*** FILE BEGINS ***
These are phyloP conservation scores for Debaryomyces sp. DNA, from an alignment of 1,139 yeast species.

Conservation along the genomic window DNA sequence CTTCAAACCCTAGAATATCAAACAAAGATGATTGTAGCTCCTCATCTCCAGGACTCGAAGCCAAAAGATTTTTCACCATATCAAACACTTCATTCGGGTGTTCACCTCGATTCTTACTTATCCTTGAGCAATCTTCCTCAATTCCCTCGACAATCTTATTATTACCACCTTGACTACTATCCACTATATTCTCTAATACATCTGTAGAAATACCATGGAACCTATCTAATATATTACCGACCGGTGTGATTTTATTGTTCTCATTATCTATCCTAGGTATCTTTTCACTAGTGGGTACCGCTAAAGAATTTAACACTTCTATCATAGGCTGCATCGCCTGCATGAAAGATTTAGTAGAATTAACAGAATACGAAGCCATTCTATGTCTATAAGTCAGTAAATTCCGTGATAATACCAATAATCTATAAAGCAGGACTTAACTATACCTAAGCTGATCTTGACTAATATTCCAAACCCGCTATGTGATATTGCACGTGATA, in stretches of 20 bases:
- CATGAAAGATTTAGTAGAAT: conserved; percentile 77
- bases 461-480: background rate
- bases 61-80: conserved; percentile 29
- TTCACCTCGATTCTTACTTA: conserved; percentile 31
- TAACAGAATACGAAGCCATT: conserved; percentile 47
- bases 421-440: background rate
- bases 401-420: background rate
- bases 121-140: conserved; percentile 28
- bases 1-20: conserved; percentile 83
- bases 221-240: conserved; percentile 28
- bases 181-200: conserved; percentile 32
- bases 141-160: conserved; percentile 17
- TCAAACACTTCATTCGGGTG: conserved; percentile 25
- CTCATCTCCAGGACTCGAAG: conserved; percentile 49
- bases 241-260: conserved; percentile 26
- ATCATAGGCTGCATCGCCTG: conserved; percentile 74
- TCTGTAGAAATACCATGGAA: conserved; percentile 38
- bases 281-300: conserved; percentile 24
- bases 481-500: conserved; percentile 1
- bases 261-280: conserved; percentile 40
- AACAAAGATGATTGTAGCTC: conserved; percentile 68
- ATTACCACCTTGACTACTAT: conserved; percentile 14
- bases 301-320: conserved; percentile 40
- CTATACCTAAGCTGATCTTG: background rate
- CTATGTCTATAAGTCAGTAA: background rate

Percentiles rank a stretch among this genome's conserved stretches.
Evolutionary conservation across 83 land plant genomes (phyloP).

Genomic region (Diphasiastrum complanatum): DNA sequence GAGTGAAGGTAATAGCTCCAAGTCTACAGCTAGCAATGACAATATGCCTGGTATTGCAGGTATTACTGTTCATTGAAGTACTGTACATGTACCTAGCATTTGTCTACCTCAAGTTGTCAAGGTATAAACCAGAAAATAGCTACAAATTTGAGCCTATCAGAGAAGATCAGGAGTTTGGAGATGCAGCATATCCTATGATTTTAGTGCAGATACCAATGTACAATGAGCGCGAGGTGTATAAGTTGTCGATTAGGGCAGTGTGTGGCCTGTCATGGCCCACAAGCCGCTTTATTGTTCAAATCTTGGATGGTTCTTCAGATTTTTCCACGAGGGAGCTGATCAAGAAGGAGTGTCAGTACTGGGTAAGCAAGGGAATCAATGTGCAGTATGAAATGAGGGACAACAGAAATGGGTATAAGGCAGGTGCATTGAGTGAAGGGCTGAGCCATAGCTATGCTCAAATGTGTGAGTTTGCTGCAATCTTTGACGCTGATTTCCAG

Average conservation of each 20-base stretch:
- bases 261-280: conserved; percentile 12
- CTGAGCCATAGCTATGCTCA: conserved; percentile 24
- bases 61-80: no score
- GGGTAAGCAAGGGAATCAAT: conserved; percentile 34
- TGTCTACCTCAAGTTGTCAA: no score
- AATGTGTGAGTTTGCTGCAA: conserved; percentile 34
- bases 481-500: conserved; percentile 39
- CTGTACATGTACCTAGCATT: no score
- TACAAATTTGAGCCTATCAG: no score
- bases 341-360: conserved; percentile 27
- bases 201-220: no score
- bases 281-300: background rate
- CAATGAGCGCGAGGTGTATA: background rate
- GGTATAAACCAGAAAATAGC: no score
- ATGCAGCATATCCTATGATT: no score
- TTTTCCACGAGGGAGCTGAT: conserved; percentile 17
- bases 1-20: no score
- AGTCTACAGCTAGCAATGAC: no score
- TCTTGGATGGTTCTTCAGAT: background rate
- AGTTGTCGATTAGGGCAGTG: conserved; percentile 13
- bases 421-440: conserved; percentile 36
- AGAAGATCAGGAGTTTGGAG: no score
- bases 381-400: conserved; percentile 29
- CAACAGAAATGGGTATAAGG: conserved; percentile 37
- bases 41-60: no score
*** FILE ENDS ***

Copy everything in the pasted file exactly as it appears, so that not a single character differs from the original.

These are phyloP conservation scores for Debaryomyces sp. DNA, from an alignment of 1,139 yeast species.

Conservation along the genomic window DNA sequence CTTCAAACCCTAGAATATCAAACAAAGATGATTGTAGCTCCTCATCTCCAGGACTCGAAGCCAAAAGATTTTTCACCATATCAAACACTTCATTCGGGTGTTCACCTCGATTCTTACTTATCCTTGAGCAATCTTCCTCAATTCCCTCGACAATCTTATTATTACCACCTTGACTACTATCCACTATATTCTCTAATACATCTGTAGAAATACCATGGAACCTATCTAATATATTACCGACCGGTGTGATTTTATTGTTCTCATTATCTATCCTAGGTATCTTTTCACTAGTGGGTACCGCTAAAGAATTTAACACTTCTATCATAGGCTGCATCGCCTGCATGAAAGATTTAGTAGAATTAACAGAATACGAAGCCATTCTATGTCTATAAGTCAGTAAATTCCGTGATAATACCAATAATCTATAAAGCAGGACTTAACTATACCTAAGCTGATCTTGACTAATATTCCAAACCCGCTATGTGATATTGCACGTGATA, in stretches of 20 bases:
- CATGAAAGATTTAGTAGAAT: conserved; percentile 77
- bases 461-480: background rate
- bases 61-80: conserved; percentile 29
- TTCACCTCGATTCTTACTTA: conserved; percentile 31
- TAACAGAATACGAAGCCATT: conserved; percentile 47
- bases 421-440: background rate
- bases 401-420: background rate
- bases 121-140: conserved; percentile 28
- bases 1-20: conserved; percentile 83
- bases 221-240: conserved; percentile 28
- bases 181-200: conserved; percentile 32
- bases 141-160: conserved; percentile 17
- TCAAACACTTCATTCGGGTG: conserved; percentile 25
- CTCATCTCCAGGACTCGAAG: conserved; percentile 49
- bases 241-260: conserved; percentile 26
- ATCATAGGCTGCATCGCCTG: conserved; percentile 74
- TCTGTAGAAATACCATGGAA: conserved; percentile 38
- bases 281-300: conserved; percentile 24
- bases 481-500: conserved; percentile 1
- bases 261-280: conserved; percentile 40
- AACAAAGATGATTGTAGCTC: conserved; percentile 68
- ATTACCACCTTGACTACTAT: conserved; percentile 14
- bases 301-320: conserved; percentile 40
- CTATACCTAAGCTGATCTTG: background rate
- CTATGTCTATAAGTCAGTAA: background rate

Percentiles rank a stretch among this genome's conserved stretches.
Evolutionary conservation across 83 land plant genomes (phyloP).

Genomic region (Diphasiastrum complanatum): DNA sequence GAGTGAAGGTAATAGCTCCAAGTCTACAGCTAGCAATGACAATATGCCTGGTATTGCAGGTATTACTGTTCATTGAAGTACTGTACATGTACCTAGCATTTGTCTACCTCAAGTTGTCAAGGTATAAACCAGAAAATAGCTACAAATTTGAGCCTATCAGAGAAGATCAGGAGTTTGGAGATGCAGCATATCCTATGATTTTAGTGCAGATACCAATGTACAATGAGCGCGAGGTGTATAAGTTGTCGATTAGGGCAGTGTGTGGCCTGTCATGGCCCACAAGCCGCTTTATTGTTCAAATCTTGGATGGTTCTTCAGATTTTTCCACGAGGGAGCTGATCAAGAAGGAGTGTCAGTACTGGGTAAGCAAGGGAATCAATGTGCAGTATGAAATGAGGGACAACAGAAATGGGTATAAGGCAGGTGCATTGAGTGAAGGGCTGAGCCATAGCTATGCTCAAATGTGTGAGTTTGCTGCAATCTTTGACGCTGATTTCCAG

Average conservation of each 20-base stretch:
- bases 261-280: conserved; percentile 12
- CTGAGCCATAGCTATGCTCA: conserved; percentile 24
- bases 61-80: no score
- GGGTAAGCAAGGGAATCAAT: conserved; percentile 34
- TGTCTACCTCAAGTTGTCAA: no score
- AATGTGTGAGTTTGCTGCAA: conserved; percentile 34
- bases 481-500: conserved; percentile 39
- CTGTACATGTACCTAGCATT: no score
- TACAAATTTGAGCCTATCAG: no score
- bases 341-360: conserved; percentile 27
- bases 201-220: no score
- bases 281-300: background rate
- CAATGAGCGCGAGGTGTATA: background rate
- GGTATAAACCAGAAAATAGC: no score
- ATGCAGCATATCCTATGATT: no score
- TTTTCCACGAGGGAGCTGAT: conserved; percentile 17
- bases 1-20: no score
- AGTCTACAGCTAGCAATGAC: no score
- TCTTGGATGGTTCTTCAGAT: background rate
- AGTTGTCGATTAGGGCAGTG: conserved; percentile 13
- bases 421-440: conserved; percentile 36
- AGAAGATCAGGAGTTTGGAG: no score
- bases 381-400: conserved; percentile 29
- CAACAGAAATGGGTATAAGG: conserved; percentile 37
- bases 41-60: no score